Tejas review: an overly patriotic tale with a plodding plot and profuse seriousness
Patriotism is the underlying reason for most of the choices that the protagonist makes in the film, thus creating a serious atmosphere of overwhelming goodness and overdone platitudes.
Starring: Kangana Ranaut, Ashish Vidyarthi, Anshul Chauhan, Varun Mitra
Some films look to ignite patriotic fervour through heightened stories about India’s armed forces. While this approach has given us gripping films with magnetic protagonists, such as Uri: The Surgical Strike (2019) by Aditya Dhar, Kangana Ranaut starrer Tejas fails to deliver the desired effect.
The film features a convincing performance by Ranaut, and her ability to make a female character close to real is evident, as is her effort to train and become a fighter pilot. However, the film falters with its excessively serious and predictable narrative.
Touted as India’s first aerial action film, Tejas should have had greater kicks and dramatic turns. Instead, the film–loaded with determined patriotism around India’s armed forces–is stolid and lacklustre.
Wing Commander Tejas Gill (Ranaut) is a gifted Air Force pilot who is intent on flying jets even before she completes her training. Fuelled by her love for the country since childhood and her resolve to fly an aircraft with whom she shares her name, Gill is always ready to challenge rules and norms. Despite her taut and serious demeanour, she finds a boyfriend in singer Ekveer (Varun Mitra).
Ashish Vidyarthi, who plays Gill's boss, has complete faith in her patriotism and brilliance.
In a strange interpretation of ground reality, Gill gets away with disobeying an order–this belittles the credibility of the Indian Air Force, which is bound to have a stricter code of professional conduct.
When an Indian engineer, who is actually a spy, is kidnapped and threatened with death by a Pashtun terrorist leader in rural Pakistan, Gill wants to rescue him. Alongside woman co-pilot Afia (Anshul Chauhan), Gill is assigned to carry out this mission right into the heart of enemy territory. She is not just daring but is also smart enough–given that she is the heroine–to spot clues that the Indian intelligence might have missed.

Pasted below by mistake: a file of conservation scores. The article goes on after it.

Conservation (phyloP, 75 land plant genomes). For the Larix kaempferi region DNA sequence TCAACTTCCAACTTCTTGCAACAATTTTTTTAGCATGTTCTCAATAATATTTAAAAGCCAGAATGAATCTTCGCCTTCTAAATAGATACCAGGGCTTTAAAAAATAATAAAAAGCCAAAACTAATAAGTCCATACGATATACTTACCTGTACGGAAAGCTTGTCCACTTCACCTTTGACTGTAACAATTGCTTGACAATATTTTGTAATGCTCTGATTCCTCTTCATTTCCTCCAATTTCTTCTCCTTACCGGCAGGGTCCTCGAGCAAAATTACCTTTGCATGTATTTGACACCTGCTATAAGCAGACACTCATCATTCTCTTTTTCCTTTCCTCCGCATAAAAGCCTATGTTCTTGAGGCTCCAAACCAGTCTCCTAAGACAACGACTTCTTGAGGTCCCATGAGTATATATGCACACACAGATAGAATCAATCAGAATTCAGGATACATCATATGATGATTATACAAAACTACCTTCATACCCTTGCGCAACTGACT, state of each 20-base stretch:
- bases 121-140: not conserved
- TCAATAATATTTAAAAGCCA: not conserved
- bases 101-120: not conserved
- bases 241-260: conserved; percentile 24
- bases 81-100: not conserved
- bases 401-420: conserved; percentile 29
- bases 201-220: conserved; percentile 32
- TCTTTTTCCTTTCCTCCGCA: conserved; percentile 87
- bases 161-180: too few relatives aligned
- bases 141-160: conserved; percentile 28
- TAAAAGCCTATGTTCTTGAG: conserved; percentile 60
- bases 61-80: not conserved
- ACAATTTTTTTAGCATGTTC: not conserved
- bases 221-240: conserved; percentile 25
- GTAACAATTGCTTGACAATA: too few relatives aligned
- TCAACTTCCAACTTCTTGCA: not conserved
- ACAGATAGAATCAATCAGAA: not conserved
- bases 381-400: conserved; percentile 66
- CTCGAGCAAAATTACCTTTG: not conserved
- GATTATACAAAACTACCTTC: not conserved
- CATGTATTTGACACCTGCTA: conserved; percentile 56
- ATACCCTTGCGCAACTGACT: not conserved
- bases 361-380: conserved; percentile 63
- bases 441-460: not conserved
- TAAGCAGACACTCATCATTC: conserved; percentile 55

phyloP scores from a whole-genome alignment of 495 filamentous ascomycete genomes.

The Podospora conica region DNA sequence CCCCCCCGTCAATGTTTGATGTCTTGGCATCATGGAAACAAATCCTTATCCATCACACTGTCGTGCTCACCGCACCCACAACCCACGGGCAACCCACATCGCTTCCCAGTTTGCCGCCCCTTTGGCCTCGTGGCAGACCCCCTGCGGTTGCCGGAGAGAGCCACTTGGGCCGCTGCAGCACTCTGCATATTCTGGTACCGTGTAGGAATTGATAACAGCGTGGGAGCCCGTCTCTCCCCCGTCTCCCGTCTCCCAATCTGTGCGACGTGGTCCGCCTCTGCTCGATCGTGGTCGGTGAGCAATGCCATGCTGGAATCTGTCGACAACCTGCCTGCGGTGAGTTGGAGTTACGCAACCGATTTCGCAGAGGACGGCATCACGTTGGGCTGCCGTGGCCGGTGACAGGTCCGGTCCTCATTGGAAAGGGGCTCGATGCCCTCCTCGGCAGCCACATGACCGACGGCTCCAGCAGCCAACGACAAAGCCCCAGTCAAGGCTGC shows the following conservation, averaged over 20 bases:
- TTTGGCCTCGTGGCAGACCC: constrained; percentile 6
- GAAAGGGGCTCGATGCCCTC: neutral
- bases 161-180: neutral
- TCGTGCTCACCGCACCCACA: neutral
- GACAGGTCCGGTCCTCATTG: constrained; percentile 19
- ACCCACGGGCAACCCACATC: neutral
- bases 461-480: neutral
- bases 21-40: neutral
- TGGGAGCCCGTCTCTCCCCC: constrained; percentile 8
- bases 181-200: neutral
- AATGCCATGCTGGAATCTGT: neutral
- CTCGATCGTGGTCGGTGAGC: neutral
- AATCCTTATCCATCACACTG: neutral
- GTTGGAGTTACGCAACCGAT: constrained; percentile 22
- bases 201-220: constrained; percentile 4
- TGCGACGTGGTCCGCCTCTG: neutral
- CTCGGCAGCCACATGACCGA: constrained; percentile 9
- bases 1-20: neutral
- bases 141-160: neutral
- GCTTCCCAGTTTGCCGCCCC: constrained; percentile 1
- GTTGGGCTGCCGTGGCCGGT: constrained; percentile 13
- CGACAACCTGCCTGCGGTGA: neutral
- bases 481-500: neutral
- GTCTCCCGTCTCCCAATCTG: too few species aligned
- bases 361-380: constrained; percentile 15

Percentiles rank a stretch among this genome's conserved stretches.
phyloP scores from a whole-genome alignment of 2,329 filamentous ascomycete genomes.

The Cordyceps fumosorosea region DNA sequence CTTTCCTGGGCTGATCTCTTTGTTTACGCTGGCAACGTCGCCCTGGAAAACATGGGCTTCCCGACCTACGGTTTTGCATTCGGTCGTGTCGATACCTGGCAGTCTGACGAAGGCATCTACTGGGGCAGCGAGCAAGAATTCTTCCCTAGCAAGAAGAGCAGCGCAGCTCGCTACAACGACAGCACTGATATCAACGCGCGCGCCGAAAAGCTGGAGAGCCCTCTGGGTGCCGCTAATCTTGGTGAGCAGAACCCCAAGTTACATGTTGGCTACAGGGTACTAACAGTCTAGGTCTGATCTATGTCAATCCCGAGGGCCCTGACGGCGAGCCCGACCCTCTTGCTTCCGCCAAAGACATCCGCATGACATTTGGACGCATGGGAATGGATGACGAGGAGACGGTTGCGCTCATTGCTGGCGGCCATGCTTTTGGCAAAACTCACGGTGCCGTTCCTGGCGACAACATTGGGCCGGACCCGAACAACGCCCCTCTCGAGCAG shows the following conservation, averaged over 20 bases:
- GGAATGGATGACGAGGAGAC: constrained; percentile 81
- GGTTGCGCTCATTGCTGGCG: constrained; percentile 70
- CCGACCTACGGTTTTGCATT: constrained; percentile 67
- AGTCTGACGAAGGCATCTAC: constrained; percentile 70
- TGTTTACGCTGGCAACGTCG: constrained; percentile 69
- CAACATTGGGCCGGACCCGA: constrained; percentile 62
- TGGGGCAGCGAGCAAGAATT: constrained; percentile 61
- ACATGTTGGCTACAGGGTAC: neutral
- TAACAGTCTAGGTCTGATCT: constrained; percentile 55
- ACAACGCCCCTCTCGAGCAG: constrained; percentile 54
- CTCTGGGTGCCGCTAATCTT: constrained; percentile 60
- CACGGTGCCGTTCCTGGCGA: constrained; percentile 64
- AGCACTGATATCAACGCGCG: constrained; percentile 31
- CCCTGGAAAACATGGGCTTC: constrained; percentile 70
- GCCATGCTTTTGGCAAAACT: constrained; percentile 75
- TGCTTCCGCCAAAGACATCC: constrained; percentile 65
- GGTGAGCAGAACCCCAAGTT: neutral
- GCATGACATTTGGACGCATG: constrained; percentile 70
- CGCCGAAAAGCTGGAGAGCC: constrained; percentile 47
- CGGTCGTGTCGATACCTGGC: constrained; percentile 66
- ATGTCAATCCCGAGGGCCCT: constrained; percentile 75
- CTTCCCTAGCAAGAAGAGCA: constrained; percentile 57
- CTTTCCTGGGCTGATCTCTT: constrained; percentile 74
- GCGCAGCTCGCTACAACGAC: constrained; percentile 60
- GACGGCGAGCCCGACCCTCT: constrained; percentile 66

Then the story meanders through interwoven plot points to build up the unmeasured hard work and courage that India’s integrated defence forces and intelligence show. A huge terror threat to an Indian place of worship is discovered in the second half. The rest of the film is about coming back home after a successful mission.
As far as plots go, this one loses its grip over the viewers.
A story about the functioning of armed forces (the Indian Air Force here), in an environment marked by risks and national security threats, should ideally hold your attention throughout. But the proceedings in Tejas, particularly in the second half, feel predictable. The reference to ‘Bharat’, instead of India, seems deliberate and not subtle enough to translate to actual change in thinking.
Of course, the idea of two women fighter pilots tackling a perilous mission in enemy territory is progressive, especially when it features a popular movie star in the lead. It is also interesting that Gill never comes across as second to any male counterpart, although the film doesn’t explore the vocal debate on gender discrimination in India’s armed forces.
In the special effects department, Tejas fares better than some of the bigger budget Hindi films. But Sarvesh Mewara’s writing slows down the story; at times, he has over-stuffed it with details that don’t necessarily add value to the plot.
The film positions Ranaut as a strong protagonist. Her performance is solid, and her ability to don the role of a fighter pilot is convincing. But her character could have had touches of lighter moments and humane elements.
Chauhan brings a touch of cheer, while Vidyarthi is bankable.
In summary, patriotism is the underlying reason for most of the choices that the protagonist makes, thus creating a boring atmosphere of overwhelming goodness and overdone platitudes.
Mission Tejas might have been an engaging ride had it been a tad less serious and more thrilling.
Edited by Swetha Kannan